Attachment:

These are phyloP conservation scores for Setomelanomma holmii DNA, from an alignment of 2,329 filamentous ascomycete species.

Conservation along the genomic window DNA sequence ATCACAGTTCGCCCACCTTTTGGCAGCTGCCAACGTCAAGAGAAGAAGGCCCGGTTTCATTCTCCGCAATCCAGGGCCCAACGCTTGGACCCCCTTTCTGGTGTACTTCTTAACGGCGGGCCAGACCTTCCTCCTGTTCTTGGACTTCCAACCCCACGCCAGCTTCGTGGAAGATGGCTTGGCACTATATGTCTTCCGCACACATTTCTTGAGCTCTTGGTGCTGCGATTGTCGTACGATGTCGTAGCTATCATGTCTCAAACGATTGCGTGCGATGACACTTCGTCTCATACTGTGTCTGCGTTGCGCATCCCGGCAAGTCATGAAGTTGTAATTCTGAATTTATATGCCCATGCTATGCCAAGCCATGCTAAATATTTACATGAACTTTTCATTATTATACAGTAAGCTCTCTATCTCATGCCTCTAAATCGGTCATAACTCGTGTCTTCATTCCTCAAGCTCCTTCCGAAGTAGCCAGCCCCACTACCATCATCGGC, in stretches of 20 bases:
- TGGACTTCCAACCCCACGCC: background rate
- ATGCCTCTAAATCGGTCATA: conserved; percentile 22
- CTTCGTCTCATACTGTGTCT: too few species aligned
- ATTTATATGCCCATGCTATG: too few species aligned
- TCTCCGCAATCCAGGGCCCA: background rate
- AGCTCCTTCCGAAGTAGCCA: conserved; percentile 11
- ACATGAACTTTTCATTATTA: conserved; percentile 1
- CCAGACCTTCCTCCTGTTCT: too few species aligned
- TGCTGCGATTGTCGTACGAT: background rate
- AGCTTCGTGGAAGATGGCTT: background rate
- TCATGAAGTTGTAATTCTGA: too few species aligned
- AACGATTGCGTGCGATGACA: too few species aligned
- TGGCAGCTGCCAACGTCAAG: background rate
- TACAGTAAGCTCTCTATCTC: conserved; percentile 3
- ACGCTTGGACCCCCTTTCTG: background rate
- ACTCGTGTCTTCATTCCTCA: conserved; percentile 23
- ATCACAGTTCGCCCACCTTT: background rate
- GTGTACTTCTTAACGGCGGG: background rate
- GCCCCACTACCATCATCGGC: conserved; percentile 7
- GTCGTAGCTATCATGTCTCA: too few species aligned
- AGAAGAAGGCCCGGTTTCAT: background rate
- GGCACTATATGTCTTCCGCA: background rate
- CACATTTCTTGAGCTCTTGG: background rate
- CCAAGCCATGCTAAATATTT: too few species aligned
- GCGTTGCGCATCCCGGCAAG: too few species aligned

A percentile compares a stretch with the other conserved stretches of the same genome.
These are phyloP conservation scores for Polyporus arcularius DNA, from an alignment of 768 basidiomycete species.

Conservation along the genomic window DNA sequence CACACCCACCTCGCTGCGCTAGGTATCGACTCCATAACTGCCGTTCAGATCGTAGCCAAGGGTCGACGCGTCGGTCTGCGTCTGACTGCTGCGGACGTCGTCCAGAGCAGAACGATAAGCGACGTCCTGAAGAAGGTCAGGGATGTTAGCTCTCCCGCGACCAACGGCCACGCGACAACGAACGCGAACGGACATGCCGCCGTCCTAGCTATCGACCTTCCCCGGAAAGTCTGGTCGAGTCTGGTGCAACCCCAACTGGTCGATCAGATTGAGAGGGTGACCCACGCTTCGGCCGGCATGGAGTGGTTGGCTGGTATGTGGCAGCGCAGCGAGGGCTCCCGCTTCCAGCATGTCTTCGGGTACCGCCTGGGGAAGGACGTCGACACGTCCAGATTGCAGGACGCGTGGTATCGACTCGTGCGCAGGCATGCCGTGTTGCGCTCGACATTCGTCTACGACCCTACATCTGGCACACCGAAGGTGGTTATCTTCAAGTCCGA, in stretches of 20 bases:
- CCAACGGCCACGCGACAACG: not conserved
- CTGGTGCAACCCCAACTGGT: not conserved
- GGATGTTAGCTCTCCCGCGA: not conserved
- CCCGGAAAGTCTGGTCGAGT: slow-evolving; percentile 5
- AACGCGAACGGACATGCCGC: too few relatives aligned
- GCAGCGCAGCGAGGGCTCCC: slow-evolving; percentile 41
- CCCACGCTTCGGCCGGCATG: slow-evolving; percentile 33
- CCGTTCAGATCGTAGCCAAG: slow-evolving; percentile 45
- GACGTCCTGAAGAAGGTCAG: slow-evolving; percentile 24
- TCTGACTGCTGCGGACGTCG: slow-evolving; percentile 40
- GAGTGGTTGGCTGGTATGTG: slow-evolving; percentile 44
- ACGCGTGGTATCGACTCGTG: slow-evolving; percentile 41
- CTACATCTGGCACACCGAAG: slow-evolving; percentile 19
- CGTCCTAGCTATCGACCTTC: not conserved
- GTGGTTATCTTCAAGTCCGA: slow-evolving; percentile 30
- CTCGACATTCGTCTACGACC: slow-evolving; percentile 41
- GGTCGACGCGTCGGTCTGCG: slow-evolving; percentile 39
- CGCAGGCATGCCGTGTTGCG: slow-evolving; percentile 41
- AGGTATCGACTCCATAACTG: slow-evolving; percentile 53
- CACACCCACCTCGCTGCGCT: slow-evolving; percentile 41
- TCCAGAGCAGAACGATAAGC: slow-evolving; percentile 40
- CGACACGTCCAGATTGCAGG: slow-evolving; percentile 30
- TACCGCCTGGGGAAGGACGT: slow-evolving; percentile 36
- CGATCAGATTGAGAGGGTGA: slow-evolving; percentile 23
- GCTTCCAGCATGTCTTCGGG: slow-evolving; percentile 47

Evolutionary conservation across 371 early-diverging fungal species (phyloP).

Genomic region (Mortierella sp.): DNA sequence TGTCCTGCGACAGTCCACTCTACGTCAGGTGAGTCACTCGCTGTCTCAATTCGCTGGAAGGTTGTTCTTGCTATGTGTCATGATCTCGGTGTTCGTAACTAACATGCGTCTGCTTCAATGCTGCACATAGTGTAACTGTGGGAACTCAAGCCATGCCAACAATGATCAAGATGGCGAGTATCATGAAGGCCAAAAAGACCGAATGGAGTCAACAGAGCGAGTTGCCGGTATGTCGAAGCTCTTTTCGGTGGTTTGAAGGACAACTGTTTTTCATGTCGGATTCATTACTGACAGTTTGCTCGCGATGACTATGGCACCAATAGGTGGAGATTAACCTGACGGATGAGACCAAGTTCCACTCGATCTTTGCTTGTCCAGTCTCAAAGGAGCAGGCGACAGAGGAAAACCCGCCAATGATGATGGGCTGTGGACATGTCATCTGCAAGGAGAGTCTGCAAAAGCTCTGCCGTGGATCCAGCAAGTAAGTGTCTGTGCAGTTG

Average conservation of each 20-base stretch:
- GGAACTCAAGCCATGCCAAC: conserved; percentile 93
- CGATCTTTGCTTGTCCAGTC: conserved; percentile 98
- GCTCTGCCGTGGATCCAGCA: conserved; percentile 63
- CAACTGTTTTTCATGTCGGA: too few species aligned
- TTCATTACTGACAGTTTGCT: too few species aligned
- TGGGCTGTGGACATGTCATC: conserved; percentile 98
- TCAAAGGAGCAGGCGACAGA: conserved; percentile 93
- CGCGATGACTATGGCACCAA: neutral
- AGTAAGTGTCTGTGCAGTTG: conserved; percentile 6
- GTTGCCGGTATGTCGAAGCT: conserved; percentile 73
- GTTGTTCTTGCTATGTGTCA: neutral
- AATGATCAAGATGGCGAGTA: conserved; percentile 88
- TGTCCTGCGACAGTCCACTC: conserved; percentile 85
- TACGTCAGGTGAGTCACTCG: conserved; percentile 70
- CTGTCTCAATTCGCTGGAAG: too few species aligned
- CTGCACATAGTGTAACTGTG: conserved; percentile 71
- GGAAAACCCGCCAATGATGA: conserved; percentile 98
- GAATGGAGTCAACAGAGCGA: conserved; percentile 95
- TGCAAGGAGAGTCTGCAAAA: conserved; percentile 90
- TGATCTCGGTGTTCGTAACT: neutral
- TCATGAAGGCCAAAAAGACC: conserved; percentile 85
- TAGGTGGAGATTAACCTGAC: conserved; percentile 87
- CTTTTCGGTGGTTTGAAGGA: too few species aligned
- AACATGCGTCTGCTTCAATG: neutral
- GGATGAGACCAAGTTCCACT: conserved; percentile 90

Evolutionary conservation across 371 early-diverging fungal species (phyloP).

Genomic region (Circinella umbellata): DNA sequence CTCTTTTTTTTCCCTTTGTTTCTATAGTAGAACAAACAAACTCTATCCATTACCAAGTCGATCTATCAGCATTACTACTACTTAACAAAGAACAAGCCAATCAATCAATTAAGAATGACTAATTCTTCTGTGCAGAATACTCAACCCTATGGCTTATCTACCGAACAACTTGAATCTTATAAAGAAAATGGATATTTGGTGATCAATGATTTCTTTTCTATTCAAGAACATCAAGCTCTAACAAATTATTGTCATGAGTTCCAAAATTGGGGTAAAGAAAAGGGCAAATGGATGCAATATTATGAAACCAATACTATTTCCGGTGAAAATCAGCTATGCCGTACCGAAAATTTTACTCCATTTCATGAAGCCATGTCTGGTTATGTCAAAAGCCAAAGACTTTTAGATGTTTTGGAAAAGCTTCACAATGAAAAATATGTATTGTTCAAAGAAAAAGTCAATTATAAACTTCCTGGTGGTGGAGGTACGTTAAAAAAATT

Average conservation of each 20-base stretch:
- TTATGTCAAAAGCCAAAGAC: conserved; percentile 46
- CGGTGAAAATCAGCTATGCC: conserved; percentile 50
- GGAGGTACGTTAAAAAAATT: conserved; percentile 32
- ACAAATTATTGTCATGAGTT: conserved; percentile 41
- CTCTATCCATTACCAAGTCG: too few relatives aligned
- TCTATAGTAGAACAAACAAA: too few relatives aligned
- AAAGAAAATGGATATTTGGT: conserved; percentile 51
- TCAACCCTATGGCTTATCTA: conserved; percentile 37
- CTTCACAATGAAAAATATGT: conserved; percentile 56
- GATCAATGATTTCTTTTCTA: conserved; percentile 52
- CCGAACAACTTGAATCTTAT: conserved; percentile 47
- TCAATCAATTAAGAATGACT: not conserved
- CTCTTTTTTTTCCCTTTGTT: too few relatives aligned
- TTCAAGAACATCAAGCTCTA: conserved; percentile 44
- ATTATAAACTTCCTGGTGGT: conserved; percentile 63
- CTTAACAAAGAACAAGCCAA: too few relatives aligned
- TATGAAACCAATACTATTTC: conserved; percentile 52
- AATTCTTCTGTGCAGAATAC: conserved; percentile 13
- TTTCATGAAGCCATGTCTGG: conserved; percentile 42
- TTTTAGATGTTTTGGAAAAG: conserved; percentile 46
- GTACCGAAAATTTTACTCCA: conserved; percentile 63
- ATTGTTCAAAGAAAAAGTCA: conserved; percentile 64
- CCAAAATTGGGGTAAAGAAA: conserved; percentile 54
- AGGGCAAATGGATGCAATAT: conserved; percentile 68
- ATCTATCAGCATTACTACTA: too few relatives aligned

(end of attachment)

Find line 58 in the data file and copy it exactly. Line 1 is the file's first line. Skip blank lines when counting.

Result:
Average conservation of each 20-base stretch: